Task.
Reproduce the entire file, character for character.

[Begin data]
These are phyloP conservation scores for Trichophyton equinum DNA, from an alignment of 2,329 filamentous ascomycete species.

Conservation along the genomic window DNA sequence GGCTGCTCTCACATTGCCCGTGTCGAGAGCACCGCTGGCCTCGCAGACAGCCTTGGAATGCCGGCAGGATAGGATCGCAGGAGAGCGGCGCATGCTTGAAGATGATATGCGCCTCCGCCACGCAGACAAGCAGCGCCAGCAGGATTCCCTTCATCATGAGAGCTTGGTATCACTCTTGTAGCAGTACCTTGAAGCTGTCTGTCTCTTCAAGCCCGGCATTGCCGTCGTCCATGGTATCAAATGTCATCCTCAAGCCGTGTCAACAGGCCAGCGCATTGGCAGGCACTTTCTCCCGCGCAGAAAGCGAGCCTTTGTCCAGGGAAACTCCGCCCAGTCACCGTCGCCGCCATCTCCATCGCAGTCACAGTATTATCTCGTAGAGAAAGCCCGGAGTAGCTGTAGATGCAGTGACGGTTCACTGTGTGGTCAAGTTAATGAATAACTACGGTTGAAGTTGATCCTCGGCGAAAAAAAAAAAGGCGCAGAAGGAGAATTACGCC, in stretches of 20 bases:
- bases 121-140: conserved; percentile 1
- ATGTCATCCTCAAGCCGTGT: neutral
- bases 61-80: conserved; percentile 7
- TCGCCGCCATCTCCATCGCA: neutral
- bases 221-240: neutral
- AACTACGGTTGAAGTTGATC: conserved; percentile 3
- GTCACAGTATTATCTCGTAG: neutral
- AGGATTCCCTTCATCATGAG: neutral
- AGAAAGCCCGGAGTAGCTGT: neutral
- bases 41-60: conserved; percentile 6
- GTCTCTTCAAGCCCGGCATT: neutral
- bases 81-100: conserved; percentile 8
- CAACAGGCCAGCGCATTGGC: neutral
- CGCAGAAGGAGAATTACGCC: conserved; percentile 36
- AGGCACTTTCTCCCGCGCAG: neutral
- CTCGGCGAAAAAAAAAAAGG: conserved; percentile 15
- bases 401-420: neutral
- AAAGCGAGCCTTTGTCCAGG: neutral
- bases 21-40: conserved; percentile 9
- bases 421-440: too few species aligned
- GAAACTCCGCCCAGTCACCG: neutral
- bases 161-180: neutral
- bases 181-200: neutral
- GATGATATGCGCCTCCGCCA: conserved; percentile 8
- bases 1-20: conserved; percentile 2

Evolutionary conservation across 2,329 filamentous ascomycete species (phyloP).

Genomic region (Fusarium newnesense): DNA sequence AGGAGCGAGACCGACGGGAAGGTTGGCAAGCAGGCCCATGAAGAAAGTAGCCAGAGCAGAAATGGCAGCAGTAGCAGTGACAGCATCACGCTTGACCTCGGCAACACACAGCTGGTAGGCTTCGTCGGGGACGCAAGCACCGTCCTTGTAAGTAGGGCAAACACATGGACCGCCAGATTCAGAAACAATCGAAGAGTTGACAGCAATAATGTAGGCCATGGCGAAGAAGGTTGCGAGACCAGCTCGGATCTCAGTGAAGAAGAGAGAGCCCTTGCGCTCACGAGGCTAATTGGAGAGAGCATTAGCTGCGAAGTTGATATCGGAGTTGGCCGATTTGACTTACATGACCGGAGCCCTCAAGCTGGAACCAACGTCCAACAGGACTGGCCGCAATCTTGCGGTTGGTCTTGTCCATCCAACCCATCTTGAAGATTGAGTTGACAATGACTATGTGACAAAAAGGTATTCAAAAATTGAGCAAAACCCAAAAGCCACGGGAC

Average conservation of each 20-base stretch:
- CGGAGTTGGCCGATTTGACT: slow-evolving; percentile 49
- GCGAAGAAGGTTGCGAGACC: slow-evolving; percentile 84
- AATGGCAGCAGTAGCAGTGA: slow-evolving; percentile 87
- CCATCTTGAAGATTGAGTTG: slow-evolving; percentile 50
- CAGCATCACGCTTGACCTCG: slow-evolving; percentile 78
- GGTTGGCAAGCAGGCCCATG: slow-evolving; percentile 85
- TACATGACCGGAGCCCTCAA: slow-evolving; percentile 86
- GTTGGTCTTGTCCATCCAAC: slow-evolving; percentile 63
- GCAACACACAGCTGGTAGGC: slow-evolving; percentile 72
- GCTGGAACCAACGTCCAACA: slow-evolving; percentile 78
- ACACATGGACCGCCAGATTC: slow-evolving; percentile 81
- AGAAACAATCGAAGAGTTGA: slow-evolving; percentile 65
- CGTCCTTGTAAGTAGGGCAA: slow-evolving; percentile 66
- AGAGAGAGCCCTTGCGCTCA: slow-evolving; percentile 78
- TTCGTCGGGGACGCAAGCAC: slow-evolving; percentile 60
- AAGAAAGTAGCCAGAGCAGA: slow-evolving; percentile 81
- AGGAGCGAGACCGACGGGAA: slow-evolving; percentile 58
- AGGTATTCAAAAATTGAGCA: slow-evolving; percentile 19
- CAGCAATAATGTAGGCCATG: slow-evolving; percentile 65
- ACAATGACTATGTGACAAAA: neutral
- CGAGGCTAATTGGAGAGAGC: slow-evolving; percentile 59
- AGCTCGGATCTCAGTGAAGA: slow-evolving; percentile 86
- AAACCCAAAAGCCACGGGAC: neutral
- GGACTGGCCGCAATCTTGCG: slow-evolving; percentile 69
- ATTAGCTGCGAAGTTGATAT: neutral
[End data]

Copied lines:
These are phyloP conservation scores for Trichophyton equinum DNA, from an alignment of 2,329 filamentous ascomycete species.

Conservation along the genomic window DNA sequence GGCTGCTCTCACATTGCCCGTGTCGAGAGCACCGCTGGCCTCGCAGACAGCCTTGGAATGCCGGCAGGATAGGATCGCAGGAGAGCGGCGCATGCTTGAAGATGATATGCGCCTCCGCCACGCAGACAAGCAGCGCCAGCAGGATTCCCTTCATCATGAGAGCTTGGTATCACTCTTGTAGCAGTACCTTGAAGCTGTCTGTCTCTTCAAGCCCGGCATTGCCGTCGTCCATGGTATCAAATGTCATCCTCAAGCCGTGTCAACAGGCCAGCGCATTGGCAGGCACTTTCTCCCGCGCAGAAAGCGAGCCTTTGTCCAGGGAAACTCCGCCCAGTCACCGTCGCCGCCATCTCCATCGCAGTCACAGTATTATCTCGTAGAGAAAGCCCGGAGTAGCTGTAGATGCAGTGACGGTTCACTGTGTGGTCAAGTTAATGAATAACTACGGTTGAAGTTGATCCTCGGCGAAAAAAAAAAAGGCGCAGAAGGAGAATTACGCC, in stretches of 20 bases:
- bases 121-140: conserved; percentile 1
- ATGTCATCCTCAAGCCGTGT: neutral
- bases 61-80: conserved; percentile 7
- TCGCCGCCATCTCCATCGCA: neutral
- bases 221-240: neutral
- AACTACGGTTGAAGTTGATC: conserved; percentile 3
- GTCACAGTATTATCTCGTAG: neutral
- AGGATTCCCTTCATCATGAG: neutral
- AGAAAGCCCGGAGTAGCTGT: neutral
- bases 41-60: conserved; percentile 6
- GTCTCTTCAAGCCCGGCATT: neutral
- bases 81-100: conserved; percentile 8
- CAACAGGCCAGCGCATTGGC: neutral
- CGCAGAAGGAGAATTACGCC: conserved; percentile 36
- AGGCACTTTCTCCCGCGCAG: neutral
- CTCGGCGAAAAAAAAAAAGG: conserved; percentile 15
- bases 401-420: neutral
- AAAGCGAGCCTTTGTCCAGG: neutral
- bases 21-40: conserved; percentile 9
- bases 421-440: too few species aligned
- GAAACTCCGCCCAGTCACCG: neutral
- bases 161-180: neutral
- bases 181-200: neutral
- GATGATATGCGCCTCCGCCA: conserved; percentile 8
- bases 1-20: conserved; percentile 2

Evolutionary conservation across 2,329 filamentous ascomycete species (phyloP).

Genomic region (Fusarium newnesense): DNA sequence AGGAGCGAGACCGACGGGAAGGTTGGCAAGCAGGCCCATGAAGAAAGTAGCCAGAGCAGAAATGGCAGCAGTAGCAGTGACAGCATCACGCTTGACCTCGGCAACACACAGCTGGTAGGCTTCGTCGGGGACGCAAGCACCGTCCTTGTAAGTAGGGCAAACACATGGACCGCCAGATTCAGAAACAATCGAAGAGTTGACAGCAATAATGTAGGCCATGGCGAAGAAGGTTGCGAGACCAGCTCGGATCTCAGTGAAGAAGAGAGAGCCCTTGCGCTCACGAGGCTAATTGGAGAGAGCATTAGCTGCGAAGTTGATATCGGAGTTGGCCGATTTGACTTACATGACCGGAGCCCTCAAGCTGGAACCAACGTCCAACAGGACTGGCCGCAATCTTGCGGTTGGTCTTGTCCATCCAACCCATCTTGAAGATTGAGTTGACAATGACTATGTGACAAAAAGGTATTCAAAAATTGAGCAAAACCCAAAAGCCACGGGAC

Average conservation of each 20-base stretch:
- CGGAGTTGGCCGATTTGACT: slow-evolving; percentile 49
- GCGAAGAAGGTTGCGAGACC: slow-evolving; percentile 84
- AATGGCAGCAGTAGCAGTGA: slow-evolving; percentile 87
- CCATCTTGAAGATTGAGTTG: slow-evolving; percentile 50
- CAGCATCACGCTTGACCTCG: slow-evolving; percentile 78
- GGTTGGCAAGCAGGCCCATG: slow-evolving; percentile 85
- TACATGACCGGAGCCCTCAA: slow-evolving; percentile 86
- GTTGGTCTTGTCCATCCAAC: slow-evolving; percentile 63
- GCAACACACAGCTGGTAGGC: slow-evolving; percentile 72
- GCTGGAACCAACGTCCAACA: slow-evolving; percentile 78
- ACACATGGACCGCCAGATTC: slow-evolving; percentile 81
- AGAAACAATCGAAGAGTTGA: slow-evolving; percentile 65
- CGTCCTTGTAAGTAGGGCAA: slow-evolving; percentile 66
- AGAGAGAGCCCTTGCGCTCA: slow-evolving; percentile 78
- TTCGTCGGGGACGCAAGCAC: slow-evolving; percentile 60
- AAGAAAGTAGCCAGAGCAGA: slow-evolving; percentile 81
- AGGAGCGAGACCGACGGGAA: slow-evolving; percentile 58
- AGGTATTCAAAAATTGAGCA: slow-evolving; percentile 19
- CAGCAATAATGTAGGCCATG: slow-evolving; percentile 65
- ACAATGACTATGTGACAAAA: neutral
- CGAGGCTAATTGGAGAGAGC: slow-evolving; percentile 59
- AGCTCGGATCTCAGTGAAGA: slow-evolving; percentile 86
- AAACCCAAAAGCCACGGGAC: neutral
- GGACTGGCCGCAATCTTGCG: slow-evolving; percentile 69
- ATTAGCTGCGAAGTTGATAT: neutral